Crackdown 2 is now backwards compatible on Xbox One, and it's free

Crackdown 3 has been out for around a month now, and if you’ve been enjoying the antics of the third installment, you’ll be happy to know it’s predecessor Crackdown 2 is now backwards compatible and free to download on Xbox One. 

Larry ‘Major Nelson’ Hryb confirmed the announcement that Microsoft was adding the second game in the series to the backwards compatible library on Twitter

Crackdown 2 was originally released on Xbox 360 almost a decade ago in 2010. Scottish studio Ruffian Games were behind the open-world sequel which put more emphasis on co-op play, but didn’t stray too far from the first game’s offering in 2007. 

The news comes after a recent Crackdown 3 patch on March 8 that added some slight tweaks to the Crime Map, and balanced out boss fights. The dev update for the patch also revealed we’ll be seeing the return of a ‘Keys to the City’ mode in the latest game. 

The mode was an update in both Crackdown and Crackdown 2 and is easily one of the best modes to mess around with. It’s essentially a cheat mode that unlocks developer tools, and gives players access to everything on the map so you blow things up and shoot to your heart's content.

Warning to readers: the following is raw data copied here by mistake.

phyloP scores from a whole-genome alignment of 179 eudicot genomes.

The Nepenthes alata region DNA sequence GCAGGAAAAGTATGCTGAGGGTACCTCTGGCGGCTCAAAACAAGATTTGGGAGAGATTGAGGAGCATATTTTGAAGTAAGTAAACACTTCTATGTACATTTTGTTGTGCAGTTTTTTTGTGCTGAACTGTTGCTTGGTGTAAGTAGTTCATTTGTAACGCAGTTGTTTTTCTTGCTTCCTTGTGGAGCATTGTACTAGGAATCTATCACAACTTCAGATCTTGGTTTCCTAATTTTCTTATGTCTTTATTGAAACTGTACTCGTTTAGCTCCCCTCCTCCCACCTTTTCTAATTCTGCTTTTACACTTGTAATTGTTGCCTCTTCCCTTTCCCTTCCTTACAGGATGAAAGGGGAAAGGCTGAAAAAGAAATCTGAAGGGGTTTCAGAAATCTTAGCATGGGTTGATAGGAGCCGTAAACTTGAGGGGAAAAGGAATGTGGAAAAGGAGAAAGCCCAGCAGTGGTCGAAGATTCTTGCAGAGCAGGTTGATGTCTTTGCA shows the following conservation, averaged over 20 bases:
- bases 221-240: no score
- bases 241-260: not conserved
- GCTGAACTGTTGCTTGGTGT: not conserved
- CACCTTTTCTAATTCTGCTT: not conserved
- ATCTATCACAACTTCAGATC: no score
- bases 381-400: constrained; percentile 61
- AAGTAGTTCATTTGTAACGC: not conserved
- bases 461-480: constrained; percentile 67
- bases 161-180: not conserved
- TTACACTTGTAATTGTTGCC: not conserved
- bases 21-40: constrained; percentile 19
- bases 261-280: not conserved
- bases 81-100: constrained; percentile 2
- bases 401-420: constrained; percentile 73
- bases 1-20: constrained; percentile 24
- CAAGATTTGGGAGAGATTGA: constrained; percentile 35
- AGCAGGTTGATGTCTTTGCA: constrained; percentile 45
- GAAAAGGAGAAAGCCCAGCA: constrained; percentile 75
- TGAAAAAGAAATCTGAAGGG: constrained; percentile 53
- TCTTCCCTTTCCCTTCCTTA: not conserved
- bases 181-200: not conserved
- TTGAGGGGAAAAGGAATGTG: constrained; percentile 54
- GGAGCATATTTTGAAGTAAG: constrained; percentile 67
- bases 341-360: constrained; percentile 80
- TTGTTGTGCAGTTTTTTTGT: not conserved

Many Crackdown players have been calling for the mode to make a return on Crackdown’s forums, and the devs say they’ve been paying close attention to what players loved about that particular mode for the update. 

It’s great to see Crackdown 2 join the backwards compatible world along with the first, and with its free price tag you can’t go wrong. 

Looking to be the best Agent you can be in Crackdown 3? Then be sure to check out our 12 essential tips before you get stuck in.  

Heather Wald
Senior staff writer

I started out writing for the games section of a student-run website as an undergrad, and continued to write about games in my free time during retail and temp jobs for a number of years. Eventually, I earned an MA in magazine journalism at Cardiff University, and soon after got my first official role in the industry as a content editor for Stuff magazine. After writing about all things tech and games-related, I then did a brief stint as a freelancer before I landed my role as a staff writer here at GamesRadar+. Now I get to write features, previews, and reviews, and when I'm not doing that, you can usually find me lost in any one of the Dragon Age or Mass Effect games, tucking into another delightful indie, or drinking far too much tea for my own good.